In last few years, we have witnessed severe disasters like cyclone Fani in Odisha and COVID 19 pandemic in the whole world. These disasters result in severe loss of livelihood to the local inhabitants and push them in the vicious circle of poverty. At Prayatn, we have extended immediate support and at the same time, we have worked for their long term rehabilitation. For example, when cyclone hit shores of Odisha and caused severe damage to the fisherman, the organization supported them with new equipment like fishing nets, repair of boats, etc. On the other hand, when restrictions like lockdown were imposed to address COVID 19 pandemic, SHGs were motivated to extend relaxations in pending loan recovery from their members as well as waiving off their interest loan and penalties for delay. Some of the SHGs even distributed their savings back to the members to ensure support to them.
Our present educational system does not prepare children for self employment. To address this gap, we initiated entrepreneurship education for children studying at secondary schools level and established entrepreneurship labs as well to impart entrepreneurship skills to them at the stage when most of them start thinking about their career. Interaction with local entrepreneurs, exposure visits to their enterprises, and encouragement of enterprising experiments at this stage was integral part of the process. Modules were prepared for this purpose in local language and government teachers were trained on the same so that they are able to continue the process on their own.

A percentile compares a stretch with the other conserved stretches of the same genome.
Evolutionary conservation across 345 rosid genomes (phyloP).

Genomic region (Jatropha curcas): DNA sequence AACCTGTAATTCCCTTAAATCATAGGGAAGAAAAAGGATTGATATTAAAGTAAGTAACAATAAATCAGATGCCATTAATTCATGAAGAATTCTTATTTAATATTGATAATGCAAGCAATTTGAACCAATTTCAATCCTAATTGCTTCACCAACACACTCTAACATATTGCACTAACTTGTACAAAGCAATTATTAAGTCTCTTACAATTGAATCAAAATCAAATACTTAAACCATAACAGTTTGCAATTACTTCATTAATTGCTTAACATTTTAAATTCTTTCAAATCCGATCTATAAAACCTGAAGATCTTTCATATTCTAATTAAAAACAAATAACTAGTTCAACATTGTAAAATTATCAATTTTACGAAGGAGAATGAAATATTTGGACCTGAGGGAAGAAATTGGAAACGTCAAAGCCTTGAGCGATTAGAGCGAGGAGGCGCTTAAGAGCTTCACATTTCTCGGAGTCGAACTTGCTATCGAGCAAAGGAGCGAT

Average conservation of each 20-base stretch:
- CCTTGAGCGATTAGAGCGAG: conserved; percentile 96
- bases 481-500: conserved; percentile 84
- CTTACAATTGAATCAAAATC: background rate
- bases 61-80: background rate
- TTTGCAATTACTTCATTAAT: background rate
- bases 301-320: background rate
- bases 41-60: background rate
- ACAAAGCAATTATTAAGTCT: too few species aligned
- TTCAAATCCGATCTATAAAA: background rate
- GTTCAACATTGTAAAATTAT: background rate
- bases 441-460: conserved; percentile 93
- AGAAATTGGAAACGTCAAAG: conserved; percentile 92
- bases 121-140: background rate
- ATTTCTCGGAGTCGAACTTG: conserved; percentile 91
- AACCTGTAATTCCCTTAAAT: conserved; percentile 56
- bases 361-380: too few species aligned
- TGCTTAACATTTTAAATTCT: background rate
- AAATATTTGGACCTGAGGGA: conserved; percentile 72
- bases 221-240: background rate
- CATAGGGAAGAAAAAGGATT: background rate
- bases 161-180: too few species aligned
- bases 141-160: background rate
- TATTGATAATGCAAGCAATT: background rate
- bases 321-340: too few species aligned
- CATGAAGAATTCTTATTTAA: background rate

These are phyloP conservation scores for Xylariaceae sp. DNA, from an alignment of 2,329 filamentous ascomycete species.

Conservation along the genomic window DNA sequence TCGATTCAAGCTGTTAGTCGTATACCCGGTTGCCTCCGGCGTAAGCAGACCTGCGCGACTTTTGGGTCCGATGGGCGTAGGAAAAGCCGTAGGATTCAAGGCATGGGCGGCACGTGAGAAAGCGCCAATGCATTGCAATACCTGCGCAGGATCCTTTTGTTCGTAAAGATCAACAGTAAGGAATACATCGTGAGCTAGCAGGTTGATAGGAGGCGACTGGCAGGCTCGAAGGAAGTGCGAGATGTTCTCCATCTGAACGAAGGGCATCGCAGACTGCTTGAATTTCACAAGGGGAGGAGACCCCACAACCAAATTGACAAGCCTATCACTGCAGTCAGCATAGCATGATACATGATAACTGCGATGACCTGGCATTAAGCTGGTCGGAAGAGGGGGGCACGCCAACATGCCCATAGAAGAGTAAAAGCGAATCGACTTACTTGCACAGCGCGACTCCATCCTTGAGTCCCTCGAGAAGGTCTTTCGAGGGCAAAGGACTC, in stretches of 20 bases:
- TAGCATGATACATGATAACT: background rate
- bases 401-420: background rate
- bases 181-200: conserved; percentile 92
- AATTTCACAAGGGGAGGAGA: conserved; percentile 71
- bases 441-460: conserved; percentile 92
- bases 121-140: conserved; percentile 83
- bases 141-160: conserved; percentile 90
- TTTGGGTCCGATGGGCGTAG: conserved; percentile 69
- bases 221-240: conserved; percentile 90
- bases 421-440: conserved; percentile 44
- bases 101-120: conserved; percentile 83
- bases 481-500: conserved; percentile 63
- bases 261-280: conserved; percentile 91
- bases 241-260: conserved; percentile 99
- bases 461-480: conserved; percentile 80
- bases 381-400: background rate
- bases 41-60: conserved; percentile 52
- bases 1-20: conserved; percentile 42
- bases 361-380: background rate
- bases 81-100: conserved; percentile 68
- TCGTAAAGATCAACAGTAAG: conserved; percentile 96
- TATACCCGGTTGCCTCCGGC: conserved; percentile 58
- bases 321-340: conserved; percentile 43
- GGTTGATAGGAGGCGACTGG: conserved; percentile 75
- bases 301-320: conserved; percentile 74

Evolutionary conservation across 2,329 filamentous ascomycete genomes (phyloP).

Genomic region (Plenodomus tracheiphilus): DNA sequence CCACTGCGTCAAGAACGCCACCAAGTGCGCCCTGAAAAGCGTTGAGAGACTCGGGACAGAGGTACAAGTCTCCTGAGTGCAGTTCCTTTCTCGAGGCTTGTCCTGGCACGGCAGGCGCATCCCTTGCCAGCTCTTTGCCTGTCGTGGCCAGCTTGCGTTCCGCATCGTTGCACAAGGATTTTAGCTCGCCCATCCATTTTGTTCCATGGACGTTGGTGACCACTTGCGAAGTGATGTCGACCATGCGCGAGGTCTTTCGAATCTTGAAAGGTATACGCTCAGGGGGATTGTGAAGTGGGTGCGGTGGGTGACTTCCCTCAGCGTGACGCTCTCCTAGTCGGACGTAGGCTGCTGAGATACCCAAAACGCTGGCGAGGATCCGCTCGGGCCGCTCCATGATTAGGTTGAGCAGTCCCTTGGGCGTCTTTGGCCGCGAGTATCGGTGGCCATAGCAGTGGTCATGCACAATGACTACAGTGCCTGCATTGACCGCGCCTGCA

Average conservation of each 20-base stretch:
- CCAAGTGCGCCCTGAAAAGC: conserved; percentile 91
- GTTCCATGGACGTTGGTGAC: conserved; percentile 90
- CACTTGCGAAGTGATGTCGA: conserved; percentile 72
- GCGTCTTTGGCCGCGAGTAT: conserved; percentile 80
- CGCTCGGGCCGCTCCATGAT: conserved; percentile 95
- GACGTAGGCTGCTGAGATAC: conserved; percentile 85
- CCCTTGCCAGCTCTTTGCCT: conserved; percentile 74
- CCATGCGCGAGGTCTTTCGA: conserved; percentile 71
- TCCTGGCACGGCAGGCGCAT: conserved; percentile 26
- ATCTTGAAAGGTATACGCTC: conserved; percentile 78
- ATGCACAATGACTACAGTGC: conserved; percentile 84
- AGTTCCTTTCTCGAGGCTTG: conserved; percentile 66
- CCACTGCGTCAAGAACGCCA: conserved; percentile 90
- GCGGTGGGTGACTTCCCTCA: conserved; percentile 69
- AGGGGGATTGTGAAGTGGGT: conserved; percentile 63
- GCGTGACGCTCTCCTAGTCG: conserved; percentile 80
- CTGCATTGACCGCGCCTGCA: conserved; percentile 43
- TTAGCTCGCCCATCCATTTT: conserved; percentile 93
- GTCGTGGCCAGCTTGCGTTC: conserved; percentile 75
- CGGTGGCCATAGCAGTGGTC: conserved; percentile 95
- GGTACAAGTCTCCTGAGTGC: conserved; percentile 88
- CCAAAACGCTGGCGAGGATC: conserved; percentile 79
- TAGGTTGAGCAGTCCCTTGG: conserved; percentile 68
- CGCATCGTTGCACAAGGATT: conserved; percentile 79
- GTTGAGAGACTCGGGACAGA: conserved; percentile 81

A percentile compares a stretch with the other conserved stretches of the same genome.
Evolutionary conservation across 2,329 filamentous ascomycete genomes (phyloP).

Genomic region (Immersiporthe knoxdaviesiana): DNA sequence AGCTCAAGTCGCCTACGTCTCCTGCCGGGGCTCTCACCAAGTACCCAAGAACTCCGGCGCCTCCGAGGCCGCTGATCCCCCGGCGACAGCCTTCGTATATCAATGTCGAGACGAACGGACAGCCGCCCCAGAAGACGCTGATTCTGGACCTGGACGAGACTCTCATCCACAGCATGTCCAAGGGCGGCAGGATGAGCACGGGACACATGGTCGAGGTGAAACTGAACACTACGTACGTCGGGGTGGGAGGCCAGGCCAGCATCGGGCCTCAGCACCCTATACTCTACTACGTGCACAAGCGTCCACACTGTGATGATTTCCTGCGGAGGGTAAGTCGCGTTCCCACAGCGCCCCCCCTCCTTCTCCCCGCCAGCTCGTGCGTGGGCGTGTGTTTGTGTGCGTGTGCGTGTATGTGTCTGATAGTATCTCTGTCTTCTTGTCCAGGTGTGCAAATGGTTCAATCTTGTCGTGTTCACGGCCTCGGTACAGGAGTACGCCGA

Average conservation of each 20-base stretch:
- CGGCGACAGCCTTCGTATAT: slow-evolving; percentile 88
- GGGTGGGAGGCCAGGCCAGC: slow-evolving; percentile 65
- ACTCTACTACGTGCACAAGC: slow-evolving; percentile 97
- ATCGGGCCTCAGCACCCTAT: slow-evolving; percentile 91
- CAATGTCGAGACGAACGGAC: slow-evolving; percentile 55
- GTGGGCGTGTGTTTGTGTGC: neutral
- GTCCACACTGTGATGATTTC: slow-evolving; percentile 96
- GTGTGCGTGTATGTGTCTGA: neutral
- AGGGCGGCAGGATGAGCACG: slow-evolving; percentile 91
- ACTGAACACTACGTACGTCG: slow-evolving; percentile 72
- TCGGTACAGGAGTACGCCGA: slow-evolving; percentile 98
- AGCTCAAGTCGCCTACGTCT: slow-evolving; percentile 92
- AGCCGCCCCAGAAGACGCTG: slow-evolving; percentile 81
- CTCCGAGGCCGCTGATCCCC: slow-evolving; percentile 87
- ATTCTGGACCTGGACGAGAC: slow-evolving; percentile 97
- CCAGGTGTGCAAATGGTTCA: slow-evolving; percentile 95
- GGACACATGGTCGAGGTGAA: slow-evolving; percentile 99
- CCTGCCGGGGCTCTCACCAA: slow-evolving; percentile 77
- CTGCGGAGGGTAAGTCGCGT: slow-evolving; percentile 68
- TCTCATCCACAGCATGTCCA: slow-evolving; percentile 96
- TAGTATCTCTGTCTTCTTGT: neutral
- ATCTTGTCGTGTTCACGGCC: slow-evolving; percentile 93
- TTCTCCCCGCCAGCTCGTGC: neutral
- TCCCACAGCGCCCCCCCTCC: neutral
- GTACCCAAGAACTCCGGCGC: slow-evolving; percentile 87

Support for Wage Employment and Social Security Benefits
Many of the youth are not in position to start their own enterprise and remain unemployed as they are unable to get any job too. Their unemployment results in increase in poverty of the family which in turn puts every member into extreme physical problems and mental stress. Vocational Skill development of such adolescents and youth in trades in which demand is high, and placement support for the same, is therefore, undertaken by Prayatn.
Linkage with livelihood and social security schemes of the government like Mahatma Gandhi National Rural Employment Guarantee Scheme, special schemes of State governments like Paalanhaar Scheme in Rajasthan, various pension schemes, etc., is also pursued as they play significant role in addressing poverty. Prayatn staffs make members of community based institutions aware of such schemes so that they are able to help needy community members in availing benefit of these schemes.